Or, more to the point, fiction writers forget that conflict is what drives all story forward. Whether you’re writing a romance, a historical novel, fantasy, or a thriller, your story hinges on conflict.
The whole point of a novel is to create and then resolve conflict. Truly, your story only begins when you first introduce conflict, therefore (and here’s the point I want to stress) it is critical that you jumpstart your novel by throwing the main character into terrible conflict within the first ten pages of the story.
Notice how many times I used the word conflict? It’s an important word.
Yes, three dimensional, fascinating character is critical so that we care about their conflict, but without that conflict there is no story.
Yes, we must love the setting, the colors, the dialogue, but until we enter into conflict, the story is only being set up. In a nutshell, the story begins with conflict and ends with the final resolution of that conflict. Period. The wrap up at the end is just saying goodbye.
If your novel is about a man strapped to a chair with a ticking bomb bolted to the back, the story begins with the first tick of that bomb. Spending the first few chapters talking about the weather will interest climatologists unless the weather itself is part of the conflict.
Diving into the conflict early not only hooks the reader, it forces you to know what your novel is really about and the sooner you get down to business the better.
So throw your character into terrible trouble within the first ten pages or so of your novel and, assuming the reader cares about the conflict and finds it plausible, they will be hooked.
This, then begs a critical question that few writers (even experienced ones) really take the time to understand, thus their continued tendency to delay and minimize conflict. The question is this:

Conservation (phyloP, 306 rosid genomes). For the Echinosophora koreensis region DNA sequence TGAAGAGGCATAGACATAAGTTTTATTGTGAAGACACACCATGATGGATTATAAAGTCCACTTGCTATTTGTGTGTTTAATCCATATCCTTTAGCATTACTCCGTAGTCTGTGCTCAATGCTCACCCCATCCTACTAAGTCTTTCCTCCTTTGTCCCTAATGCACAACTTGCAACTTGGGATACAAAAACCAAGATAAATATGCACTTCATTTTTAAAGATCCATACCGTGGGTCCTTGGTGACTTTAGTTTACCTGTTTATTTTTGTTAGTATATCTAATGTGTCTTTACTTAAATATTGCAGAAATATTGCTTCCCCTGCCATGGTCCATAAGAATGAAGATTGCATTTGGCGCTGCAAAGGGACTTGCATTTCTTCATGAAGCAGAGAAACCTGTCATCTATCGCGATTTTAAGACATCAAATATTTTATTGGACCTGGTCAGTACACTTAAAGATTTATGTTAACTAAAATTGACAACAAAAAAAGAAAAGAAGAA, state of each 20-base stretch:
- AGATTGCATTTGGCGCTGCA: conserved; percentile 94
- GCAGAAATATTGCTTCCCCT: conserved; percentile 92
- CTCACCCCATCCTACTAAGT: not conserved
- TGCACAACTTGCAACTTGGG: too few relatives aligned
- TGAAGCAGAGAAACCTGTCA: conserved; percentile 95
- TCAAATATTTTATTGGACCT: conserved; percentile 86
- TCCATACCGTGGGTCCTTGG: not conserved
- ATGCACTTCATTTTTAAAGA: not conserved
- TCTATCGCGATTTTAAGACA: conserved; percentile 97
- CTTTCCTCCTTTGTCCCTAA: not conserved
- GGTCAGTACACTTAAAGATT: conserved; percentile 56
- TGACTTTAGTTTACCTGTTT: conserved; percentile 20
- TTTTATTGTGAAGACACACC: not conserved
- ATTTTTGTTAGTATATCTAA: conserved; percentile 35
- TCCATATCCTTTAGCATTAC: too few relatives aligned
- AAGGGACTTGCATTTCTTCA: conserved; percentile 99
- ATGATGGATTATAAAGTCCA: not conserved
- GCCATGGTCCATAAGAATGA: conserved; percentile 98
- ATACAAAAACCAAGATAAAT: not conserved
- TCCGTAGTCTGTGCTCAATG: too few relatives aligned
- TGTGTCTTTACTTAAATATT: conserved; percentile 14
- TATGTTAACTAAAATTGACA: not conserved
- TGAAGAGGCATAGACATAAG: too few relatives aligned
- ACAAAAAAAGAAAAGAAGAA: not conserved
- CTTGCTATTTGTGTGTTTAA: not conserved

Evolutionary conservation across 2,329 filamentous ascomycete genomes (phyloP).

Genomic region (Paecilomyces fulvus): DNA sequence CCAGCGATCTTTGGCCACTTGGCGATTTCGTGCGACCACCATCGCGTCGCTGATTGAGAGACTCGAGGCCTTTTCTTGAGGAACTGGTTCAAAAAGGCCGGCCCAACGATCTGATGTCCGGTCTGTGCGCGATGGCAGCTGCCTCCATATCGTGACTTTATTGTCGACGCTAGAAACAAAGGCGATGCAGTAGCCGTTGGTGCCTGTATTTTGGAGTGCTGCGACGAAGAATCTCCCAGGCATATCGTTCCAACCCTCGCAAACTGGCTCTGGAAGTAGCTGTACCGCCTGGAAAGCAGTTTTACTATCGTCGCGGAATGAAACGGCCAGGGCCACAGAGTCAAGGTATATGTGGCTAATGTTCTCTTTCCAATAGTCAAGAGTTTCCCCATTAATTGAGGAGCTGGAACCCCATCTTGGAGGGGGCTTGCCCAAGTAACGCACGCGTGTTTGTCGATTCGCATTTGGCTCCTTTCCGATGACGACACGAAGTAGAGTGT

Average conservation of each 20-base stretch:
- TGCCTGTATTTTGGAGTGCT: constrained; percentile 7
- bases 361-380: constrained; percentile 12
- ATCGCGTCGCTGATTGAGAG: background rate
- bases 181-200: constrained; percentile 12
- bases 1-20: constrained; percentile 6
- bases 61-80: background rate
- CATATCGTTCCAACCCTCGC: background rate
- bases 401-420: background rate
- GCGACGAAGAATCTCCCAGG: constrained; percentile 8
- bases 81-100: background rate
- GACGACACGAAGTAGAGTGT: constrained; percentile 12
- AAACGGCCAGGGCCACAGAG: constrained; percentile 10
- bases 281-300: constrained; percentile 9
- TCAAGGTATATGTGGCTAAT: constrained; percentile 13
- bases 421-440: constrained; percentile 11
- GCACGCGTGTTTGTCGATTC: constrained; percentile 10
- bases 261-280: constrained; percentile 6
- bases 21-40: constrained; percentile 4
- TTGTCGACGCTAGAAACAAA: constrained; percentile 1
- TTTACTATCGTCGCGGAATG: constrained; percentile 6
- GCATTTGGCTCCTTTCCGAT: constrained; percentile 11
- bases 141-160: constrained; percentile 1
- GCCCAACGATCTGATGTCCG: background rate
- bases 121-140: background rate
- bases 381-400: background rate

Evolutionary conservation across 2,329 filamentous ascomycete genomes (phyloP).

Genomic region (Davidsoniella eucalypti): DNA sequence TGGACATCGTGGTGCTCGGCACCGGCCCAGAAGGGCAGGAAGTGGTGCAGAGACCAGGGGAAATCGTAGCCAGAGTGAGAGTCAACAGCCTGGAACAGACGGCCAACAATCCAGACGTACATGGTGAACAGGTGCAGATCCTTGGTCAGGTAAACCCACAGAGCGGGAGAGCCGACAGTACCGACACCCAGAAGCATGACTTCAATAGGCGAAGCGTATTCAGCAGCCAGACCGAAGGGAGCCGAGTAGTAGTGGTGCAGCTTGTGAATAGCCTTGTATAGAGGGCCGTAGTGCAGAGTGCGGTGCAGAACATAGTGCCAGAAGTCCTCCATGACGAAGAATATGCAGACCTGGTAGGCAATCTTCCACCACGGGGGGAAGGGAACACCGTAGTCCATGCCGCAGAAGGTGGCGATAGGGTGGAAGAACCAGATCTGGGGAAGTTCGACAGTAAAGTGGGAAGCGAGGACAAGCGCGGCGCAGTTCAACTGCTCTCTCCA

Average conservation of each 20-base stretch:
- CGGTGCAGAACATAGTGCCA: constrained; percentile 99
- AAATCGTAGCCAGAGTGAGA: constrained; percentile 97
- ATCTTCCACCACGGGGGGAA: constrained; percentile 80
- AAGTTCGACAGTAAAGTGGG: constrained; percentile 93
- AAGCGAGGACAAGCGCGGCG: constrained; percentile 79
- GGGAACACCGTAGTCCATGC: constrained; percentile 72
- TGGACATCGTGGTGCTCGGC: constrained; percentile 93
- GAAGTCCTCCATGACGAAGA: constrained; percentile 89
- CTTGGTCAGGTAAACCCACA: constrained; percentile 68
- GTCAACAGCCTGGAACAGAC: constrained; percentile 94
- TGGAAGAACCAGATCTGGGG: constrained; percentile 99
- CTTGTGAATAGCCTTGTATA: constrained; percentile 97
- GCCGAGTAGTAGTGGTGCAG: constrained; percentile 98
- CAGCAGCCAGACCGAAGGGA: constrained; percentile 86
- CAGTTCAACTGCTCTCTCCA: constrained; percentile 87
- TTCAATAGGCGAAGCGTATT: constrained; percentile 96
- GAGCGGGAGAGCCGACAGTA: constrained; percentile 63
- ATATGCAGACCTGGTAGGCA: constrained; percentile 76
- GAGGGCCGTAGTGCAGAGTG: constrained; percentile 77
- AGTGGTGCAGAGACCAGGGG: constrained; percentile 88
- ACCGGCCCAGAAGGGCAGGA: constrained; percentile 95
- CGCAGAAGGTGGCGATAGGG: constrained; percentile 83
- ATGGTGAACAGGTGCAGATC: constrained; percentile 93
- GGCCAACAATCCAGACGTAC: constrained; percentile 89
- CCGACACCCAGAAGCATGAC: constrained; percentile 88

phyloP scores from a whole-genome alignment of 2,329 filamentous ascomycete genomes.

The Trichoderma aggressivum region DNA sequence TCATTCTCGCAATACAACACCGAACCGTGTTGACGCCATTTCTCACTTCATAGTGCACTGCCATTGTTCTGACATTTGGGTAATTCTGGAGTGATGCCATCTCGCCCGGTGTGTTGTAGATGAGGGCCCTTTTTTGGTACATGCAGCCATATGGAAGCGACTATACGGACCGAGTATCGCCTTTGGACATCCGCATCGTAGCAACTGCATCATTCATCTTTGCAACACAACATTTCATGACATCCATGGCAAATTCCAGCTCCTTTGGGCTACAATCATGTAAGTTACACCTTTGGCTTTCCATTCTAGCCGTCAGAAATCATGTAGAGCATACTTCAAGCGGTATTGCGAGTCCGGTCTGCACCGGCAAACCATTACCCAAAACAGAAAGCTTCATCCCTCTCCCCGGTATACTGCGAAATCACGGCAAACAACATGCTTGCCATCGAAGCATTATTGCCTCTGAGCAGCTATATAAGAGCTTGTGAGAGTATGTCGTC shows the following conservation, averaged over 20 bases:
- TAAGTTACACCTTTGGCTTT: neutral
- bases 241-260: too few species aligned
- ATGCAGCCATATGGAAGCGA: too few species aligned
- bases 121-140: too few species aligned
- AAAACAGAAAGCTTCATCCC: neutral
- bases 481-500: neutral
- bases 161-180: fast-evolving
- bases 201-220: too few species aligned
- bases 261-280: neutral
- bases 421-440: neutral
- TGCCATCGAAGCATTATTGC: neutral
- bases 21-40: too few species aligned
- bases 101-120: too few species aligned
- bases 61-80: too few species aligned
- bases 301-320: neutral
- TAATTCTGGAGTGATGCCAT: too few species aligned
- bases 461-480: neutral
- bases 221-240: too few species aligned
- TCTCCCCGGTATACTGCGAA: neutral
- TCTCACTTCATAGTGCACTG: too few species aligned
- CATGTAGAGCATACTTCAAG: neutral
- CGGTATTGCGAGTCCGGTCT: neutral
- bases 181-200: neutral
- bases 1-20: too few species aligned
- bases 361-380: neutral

Why do readers care so much about conflict? Why do they get hooked? Why—whether the conflict be ideological, physical, intellectual, or emotional—are we all, as writer and readers, so taken by both the conflict and its resolution?
The answer is simple. We all live in the conflict of our own life-story, and long for resolution either through escape or through overcoming.
As soon as you offer conflict, you have the reader’s attention. They, like you and your character, live in deep conflict most of the time, even if they aren’t immediately aware of it. Not enough love, not enough beauty, not enough excitement.
Too much responsibility, too much pain, too much heartbreak. You name it, conflict is the name of the game in this world of polarity where something good is at odds with something not so good.
Understand this, breathe this, accept this and you will be breathing the same air your readers breathe. They will identify with your characters and long to see whatever resolution they find at the end of the story. As such, your novel is more than a great story—it’s medicine for the reader’s soul.
Grasp this simple concept and you will have avoided one the deadliest mistakes made by authors and write the kind of story that heals all of humanity on one level or another. There is no better drug.
You see how simple it is?